With gases the molecules can move in all directions so the average energy turns out to be 1/3mv² and so if we know the temperature in K (absolute) we can determine the average molecular motion energy of each molecule and if we know their mass we can then also determine their actual average velocity.

But in short we use the MKS system - meters, kg and seconds. So it is m then m² then m³ and so pressure, being force per area, is (kg m/s²)/ m²

MKS = Meters, Kilograms and Seconds

We use mostly the MKS system - in fact almost never the CGS system.

Temperature K is just an indication of the molecular motion energy of gas.

Force is mass x acceleration Work is force times distance.

If something accelerates for a certain time then it's final velocity is calculated by multiplying its acceleration by the time as in a x t. So if every second I went 2 meters per second faster for 10 seconds then after 10 seconds I would be going 20 meters per second faster than before I was accelerated. How far did I go if I accelerated from stand still? That would be half the area under the velocity/time curve. Because at the start I was not going any speed and at the end I was going 20 meters per second. So the distance would be the final velocity (a x t) times a half to get the average speed and then again by the time to get the distance so distance is 1/2at² so the work done, as in energy used, as in Joules, is Force x Distance = Mass x acceleration) x (1/2 acceleration x time x time) = 1/2mv² after everything has been canceled out top and bottom.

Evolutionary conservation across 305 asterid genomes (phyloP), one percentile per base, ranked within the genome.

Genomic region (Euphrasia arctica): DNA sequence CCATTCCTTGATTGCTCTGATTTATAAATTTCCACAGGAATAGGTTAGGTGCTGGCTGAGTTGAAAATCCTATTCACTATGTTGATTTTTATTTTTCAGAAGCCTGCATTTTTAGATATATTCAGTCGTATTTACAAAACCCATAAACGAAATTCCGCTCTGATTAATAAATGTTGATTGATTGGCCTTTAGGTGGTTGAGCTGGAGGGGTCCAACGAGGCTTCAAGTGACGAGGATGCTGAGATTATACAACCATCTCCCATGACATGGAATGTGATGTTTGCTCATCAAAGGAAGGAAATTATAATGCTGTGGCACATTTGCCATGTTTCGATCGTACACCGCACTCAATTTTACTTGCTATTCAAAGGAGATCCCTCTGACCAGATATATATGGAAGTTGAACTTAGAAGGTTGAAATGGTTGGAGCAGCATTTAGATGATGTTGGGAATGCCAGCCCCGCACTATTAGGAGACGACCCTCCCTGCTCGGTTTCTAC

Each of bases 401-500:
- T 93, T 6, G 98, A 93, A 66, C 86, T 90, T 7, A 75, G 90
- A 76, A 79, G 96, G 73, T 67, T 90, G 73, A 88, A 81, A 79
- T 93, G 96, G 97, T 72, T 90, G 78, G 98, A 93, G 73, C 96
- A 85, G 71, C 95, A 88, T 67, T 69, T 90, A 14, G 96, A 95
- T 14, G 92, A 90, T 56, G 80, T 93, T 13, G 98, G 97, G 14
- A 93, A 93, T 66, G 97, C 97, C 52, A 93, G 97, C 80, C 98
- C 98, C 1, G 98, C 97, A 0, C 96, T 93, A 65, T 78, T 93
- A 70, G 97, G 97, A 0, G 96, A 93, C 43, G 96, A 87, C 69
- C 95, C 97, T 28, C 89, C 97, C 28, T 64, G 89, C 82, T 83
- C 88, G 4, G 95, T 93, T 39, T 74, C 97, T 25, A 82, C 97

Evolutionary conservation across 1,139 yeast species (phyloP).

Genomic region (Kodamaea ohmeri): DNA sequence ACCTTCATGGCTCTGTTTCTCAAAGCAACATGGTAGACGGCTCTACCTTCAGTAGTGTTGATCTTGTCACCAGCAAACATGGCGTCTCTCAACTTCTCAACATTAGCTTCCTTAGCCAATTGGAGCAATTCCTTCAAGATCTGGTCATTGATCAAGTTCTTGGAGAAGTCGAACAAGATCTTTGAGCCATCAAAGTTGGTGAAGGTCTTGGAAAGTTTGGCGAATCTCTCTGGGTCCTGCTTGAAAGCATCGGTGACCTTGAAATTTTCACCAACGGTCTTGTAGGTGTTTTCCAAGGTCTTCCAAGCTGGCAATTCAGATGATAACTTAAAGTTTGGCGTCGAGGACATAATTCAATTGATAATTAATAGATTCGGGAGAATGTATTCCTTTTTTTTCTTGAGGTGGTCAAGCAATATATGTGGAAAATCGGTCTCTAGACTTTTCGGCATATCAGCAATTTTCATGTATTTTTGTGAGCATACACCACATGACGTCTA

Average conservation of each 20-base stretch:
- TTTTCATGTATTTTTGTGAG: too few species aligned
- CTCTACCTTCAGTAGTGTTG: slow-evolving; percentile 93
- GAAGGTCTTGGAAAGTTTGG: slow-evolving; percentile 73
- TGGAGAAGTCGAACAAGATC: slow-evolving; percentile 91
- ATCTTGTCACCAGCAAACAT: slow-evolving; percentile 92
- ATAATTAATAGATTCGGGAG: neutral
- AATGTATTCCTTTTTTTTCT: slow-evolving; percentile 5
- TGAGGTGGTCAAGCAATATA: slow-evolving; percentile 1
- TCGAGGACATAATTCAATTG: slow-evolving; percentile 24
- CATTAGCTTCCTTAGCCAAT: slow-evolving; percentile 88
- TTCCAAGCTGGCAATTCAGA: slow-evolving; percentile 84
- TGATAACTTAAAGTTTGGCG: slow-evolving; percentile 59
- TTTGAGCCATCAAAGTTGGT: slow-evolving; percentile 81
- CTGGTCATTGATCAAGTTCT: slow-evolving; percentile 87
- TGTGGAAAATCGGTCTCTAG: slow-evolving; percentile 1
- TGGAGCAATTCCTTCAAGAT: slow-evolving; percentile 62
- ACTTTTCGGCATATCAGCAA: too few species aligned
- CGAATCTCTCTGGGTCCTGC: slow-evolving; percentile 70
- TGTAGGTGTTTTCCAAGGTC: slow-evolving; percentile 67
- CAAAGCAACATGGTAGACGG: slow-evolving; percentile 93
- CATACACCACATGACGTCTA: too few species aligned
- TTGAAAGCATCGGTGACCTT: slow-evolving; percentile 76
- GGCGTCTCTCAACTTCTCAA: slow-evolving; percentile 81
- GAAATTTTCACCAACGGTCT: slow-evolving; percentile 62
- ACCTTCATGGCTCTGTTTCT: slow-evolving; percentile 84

With gases the molecules can move in all directions so the average energy turns out to be 1/3mv² and so if we know the temperature in K (absolute) we can determine the average molecular motion energy of each molecule and if we know their mass we can then also determine their actual average velocity.

But in short we use the MKS system - meters, kg and seconds. So it is m then m² then m³ and so pressure, being force per area, is (kg m/s²)/ m²

- posted on January 22, 2011, 7:43 pm

On Sat, 22 Jan 2011 11:04:22 -0800 (PST), "Marc O'Brien - ACRTC"

OK. But go to southeast Asia, for instance - it'll vary from one country to the next ( as far as real-world common useage ).